Alternately, as shown in FIGS. 67A-67C, in a second embodiment, the core members 5642C and 5642D can be formed by depositing a seed layer 5660 on the top surface of the thin insulation layer 5654. For example, the seed layer 5660 can be formed by depositing 300 Å of titanium, 3000 Å of copper, and 300 Å of titanium. (The seed layer 5660 can also include a barrier layer to prevent copper electromigration if needed.) After the seed layer 5660 has been formed, a plating mold 5662 is formed and patterned on the top surface of the seed layer 5660 to have a pair of openings. The plating mold 5660 is formed to have a pair of openings that each have a width WN and the length LN.

Next, following the formation of the plating mold 5652, as illustrated in FIGS. 68A-68C, the top titanium layer is stripped and a magnetic material, such as an alloy of nickel and iron like permalloy, is deposited by electroplating to a thickness of, for example, 10 μm to form the core members 5642C and 5642D.

In accordance with the present invention, the magnetic material is electroplated in a strong magnetic field that induces the easy axis of the magnetic material to lie substantially parallel to the widths WN of the pair of openings in plating mold 5662. As shown in FIGS. 69A-69C, after the electroplating, the plating mold 5662 and the underlying regions of the seed layer 3260 are removed to expose the core members 5642C and 5642D.

As shown in FIGS. 70 and 71A-71C, after the core sections 5642C and 5642D have been formed, the method forms the tops and sides of the primary coil, and the tops and sides of the secondary coil. For example, after the core sections 5642C and 5642D have been formed, an upper non-conducting layer 5670, such as an oxide layer, is formed to touch the top surface of the thin insulator layer 5654 and the core sections 5642C and 5642D. The upper non-conducting layer 5670 can be formed by depositing an oxide to a thickness of, for example, 1 μm, and then chemically-mechanically polishing the oxide to have a target thickness of, for example, 2000 Å over the lower non-conducting layer 5640.

As shown in FIGS. 70 and 71A-71C, after the upper non-conducting layer 5670 has been formed, a number of spaced-apart upper primary coil members 5672 are formed to touch the ends of the lower primary coil members 3222 to form the primary coil 826, and a number of spaced-apart upper secondary coil members 5674 are formed to touch the ends of the lower secondary coil members 3224 to form the secondary coil 828.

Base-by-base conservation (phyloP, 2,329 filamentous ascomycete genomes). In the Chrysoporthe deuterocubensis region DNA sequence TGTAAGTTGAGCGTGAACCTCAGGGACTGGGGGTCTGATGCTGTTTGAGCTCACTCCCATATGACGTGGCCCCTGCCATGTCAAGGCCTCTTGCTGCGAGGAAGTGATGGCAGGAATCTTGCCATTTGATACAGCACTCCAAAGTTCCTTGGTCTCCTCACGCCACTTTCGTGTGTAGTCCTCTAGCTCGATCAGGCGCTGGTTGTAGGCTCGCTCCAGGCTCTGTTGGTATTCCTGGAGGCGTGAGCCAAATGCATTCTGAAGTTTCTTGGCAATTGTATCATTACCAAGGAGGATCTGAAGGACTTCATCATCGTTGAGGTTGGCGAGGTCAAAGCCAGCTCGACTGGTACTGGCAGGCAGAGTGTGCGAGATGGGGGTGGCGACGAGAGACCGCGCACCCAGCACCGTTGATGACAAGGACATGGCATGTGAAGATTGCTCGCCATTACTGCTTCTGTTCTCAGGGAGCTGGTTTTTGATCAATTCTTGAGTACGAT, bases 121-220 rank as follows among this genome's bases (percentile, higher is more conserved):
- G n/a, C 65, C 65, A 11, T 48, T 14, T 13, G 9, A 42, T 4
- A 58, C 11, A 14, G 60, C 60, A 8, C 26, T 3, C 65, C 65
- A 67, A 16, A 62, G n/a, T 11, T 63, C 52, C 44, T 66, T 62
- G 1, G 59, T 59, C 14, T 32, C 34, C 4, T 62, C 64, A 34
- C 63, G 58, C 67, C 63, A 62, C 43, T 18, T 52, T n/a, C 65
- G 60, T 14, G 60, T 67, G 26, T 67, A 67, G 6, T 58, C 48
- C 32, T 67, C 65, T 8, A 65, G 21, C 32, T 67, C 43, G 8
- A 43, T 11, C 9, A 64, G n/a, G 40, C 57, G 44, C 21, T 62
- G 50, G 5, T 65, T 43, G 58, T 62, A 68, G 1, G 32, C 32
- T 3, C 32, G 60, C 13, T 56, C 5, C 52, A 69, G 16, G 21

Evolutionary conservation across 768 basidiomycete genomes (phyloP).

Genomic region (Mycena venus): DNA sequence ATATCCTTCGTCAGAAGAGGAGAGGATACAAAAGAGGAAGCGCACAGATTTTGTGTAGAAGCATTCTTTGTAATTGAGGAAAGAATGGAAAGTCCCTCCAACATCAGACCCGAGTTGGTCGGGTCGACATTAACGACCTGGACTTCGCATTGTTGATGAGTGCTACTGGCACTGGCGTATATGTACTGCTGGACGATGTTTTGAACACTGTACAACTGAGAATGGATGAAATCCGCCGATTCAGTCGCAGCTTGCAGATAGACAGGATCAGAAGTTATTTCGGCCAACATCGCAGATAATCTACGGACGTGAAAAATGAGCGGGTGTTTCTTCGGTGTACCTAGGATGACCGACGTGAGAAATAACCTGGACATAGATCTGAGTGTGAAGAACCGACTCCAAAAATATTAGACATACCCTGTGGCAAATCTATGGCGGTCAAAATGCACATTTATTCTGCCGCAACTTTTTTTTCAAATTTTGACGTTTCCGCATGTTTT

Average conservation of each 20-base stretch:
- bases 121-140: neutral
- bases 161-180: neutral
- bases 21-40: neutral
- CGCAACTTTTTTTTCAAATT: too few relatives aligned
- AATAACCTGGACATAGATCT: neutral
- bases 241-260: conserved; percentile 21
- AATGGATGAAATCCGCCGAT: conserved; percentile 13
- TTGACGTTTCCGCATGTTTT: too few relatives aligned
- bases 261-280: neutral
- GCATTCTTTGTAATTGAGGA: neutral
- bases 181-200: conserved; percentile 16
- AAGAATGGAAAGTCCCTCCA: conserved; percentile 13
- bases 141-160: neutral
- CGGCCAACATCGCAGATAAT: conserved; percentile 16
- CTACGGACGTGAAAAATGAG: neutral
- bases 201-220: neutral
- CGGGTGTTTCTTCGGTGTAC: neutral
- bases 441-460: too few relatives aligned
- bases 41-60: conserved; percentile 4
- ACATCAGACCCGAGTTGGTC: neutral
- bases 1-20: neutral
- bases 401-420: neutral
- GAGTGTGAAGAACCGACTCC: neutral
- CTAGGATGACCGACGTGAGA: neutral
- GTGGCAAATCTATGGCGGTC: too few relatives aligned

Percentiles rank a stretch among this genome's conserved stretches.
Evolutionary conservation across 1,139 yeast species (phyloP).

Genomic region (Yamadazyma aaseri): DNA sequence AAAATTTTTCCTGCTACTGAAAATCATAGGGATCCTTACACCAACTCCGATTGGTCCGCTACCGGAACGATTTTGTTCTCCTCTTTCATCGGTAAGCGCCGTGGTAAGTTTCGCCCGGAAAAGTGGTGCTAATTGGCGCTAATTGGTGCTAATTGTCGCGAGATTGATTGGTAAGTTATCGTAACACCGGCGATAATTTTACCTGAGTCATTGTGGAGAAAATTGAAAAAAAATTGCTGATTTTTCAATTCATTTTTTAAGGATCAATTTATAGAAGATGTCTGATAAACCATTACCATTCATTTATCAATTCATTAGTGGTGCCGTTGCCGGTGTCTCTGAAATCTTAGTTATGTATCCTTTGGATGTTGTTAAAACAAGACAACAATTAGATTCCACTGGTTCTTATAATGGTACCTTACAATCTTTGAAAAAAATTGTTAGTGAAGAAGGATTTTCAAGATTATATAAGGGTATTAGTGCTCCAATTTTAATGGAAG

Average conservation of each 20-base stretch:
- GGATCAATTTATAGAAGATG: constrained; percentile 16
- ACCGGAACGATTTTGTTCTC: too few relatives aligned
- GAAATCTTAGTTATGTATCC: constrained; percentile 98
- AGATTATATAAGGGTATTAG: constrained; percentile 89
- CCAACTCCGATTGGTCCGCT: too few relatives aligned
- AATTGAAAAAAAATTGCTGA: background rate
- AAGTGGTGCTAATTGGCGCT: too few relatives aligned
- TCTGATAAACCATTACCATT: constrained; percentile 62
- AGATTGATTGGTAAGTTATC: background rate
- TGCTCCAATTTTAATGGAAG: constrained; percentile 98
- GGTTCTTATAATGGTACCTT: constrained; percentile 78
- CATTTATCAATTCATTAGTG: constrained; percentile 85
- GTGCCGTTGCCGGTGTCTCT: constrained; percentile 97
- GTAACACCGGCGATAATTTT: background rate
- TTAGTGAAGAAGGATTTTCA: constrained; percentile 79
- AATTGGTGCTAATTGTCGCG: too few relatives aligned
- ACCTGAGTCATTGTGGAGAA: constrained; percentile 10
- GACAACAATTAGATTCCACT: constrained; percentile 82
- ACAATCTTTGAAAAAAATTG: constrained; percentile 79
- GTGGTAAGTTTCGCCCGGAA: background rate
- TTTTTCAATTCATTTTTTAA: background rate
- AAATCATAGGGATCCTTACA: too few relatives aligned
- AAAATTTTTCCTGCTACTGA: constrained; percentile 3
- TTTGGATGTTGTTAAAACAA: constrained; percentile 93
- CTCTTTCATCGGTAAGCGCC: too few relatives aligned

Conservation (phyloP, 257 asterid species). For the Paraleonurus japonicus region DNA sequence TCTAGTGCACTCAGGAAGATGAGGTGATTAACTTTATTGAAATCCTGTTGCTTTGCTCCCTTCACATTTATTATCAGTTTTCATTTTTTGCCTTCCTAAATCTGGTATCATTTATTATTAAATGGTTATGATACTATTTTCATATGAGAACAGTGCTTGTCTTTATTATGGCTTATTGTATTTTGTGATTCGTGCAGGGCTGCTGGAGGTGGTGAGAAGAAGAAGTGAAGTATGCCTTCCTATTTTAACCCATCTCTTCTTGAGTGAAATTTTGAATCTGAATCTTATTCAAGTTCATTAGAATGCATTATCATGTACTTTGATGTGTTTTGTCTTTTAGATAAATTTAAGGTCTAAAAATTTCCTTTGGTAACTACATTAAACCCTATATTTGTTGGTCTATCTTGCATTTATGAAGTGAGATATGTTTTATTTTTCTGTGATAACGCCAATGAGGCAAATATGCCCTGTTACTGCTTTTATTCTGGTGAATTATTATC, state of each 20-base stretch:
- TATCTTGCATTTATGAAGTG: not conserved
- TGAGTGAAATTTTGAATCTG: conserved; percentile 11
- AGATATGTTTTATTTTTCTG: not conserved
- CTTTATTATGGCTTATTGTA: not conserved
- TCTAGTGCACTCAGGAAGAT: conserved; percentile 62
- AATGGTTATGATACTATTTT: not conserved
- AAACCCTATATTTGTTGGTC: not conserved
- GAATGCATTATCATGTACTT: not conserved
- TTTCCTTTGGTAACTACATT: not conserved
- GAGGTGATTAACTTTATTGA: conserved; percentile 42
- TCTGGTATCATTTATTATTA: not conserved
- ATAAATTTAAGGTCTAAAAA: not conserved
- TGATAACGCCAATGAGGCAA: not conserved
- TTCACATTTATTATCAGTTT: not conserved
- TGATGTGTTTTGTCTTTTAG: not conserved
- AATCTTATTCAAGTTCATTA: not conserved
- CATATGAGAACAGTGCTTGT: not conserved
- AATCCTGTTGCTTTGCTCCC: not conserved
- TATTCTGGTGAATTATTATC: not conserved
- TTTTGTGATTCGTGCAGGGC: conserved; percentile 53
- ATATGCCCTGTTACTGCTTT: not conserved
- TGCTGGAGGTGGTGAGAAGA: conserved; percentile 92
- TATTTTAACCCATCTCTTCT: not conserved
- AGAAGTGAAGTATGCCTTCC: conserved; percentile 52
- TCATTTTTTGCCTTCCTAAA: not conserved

As shown in FIGS. 72A-72C, after the upper non-conducting layer 5670 has been formed, the primary coil members 5672 and the secondary coil members 5674 can be formed by forming and patterning a mask 5676, such as a layer of photoresist, on the top surface of the upper non-conducting layer 5670.

Following the formation and patterning of the mask 5676, as shown in FIGS. 73A-73C, the exposed regions of the upper non-conducting layer 5670, the thin insulation layer 5654, and underlying non-conducting layer 5640 are next sequentially etched to form a number of vertical openings 5678. Mask 5676 is then removed. The vertical openings 5678 are via-type openings that expose the top surfaces of the ends of the lower primary coil members 3222 and the top surfaces of the ends of the lower secondary coil members 3224.

Once mask 5676 has been removed, as shown in FIGS. 74A-74C, a seed layer 5680 is formed on the upper non-conducting layer 5670, the exposed ends of the lower primary coil members 3222, and the exposed ends of the lower secondary coil members 3224. For example, the seed layer 5680 can be formed by depositing 300 Å of titanium, 3000 Å of copper, and 300 Å of titanium. (The seed layer 5680 can also include a barrier layer to prevent copper electromigration if needed.) After the seed layer 5680 has been formed, a plating mold 5682 is formed and patterned on the top surface of the seed layer 5680.

Next, as shown in FIGS. 75A-75C, following the formation and patterning of the plating mold 5682, the top titanium layer is stripped and copper is deposited by electroplating to form the upper primary coil members 5672 and the upper secondary coil members 5674. The upper primary coil members 5672 touch the ends of the lower primary coil members 3222 to form the primary coil 826. The upper secondary coil members 5674 touch the ends of the lower secondary coil members 3224 to form the secondary coil 828. Following this, as shown in FIGS. 76A-76C, the plating mold 5682 and the underlying regions of seed layer 5680 are removed to complete the formation of transformer 800.

It should be understood that the above descriptions are examples of the present invention, and that various alternatives of the invention described herein may be employed in practicing the invention. For example, the structure of the primary coil in transformer 100 can be used in transformers 500 and 800, while the structure of the primary coil in transformers 500 and 800 can be used in transformer 100. Therefore, it is intended that the following claims define the scope of the invention and that structures and methods within the scope of these claims and their equivalents be covered thereby.

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Referenced by
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US20140071636 *Sep 11, 2012Mar 13, 2014Ferric Semiconductor, Inc.Magnetic Core Inductor Integrated with Multilevel Wiring Network
Classifications
U.S. Classification336/220, 29/605
International ClassificationH01F41/06, H01F27/28
Cooperative ClassificationY10T29/49071, H01F27/2895, H01F17/08, H01F41/046, H01F5/003, H01F19/04, H01L2924/0002, H01L23/645
European ClassificationH01F19/04, H01F41/04A8, H01F17/08, H01L23/64L
Legal Events
DateCodeEventDescription
Jun 17, 2010ASAssignment
Owner name: NATIONAL SEMICONDUCTOR CORPORATION, CALIFORNIA
Free format text: ASSIGNMENT OF ASSIGNORS INTEREST;ASSIGNORS:LEE, DOK WON;SMEYS, PETER;MOHAN, ANURAAG;AND OTHERS;SIGNING DATES FROM 20100615 TO 20100616;REEL/FRAME:024551/0870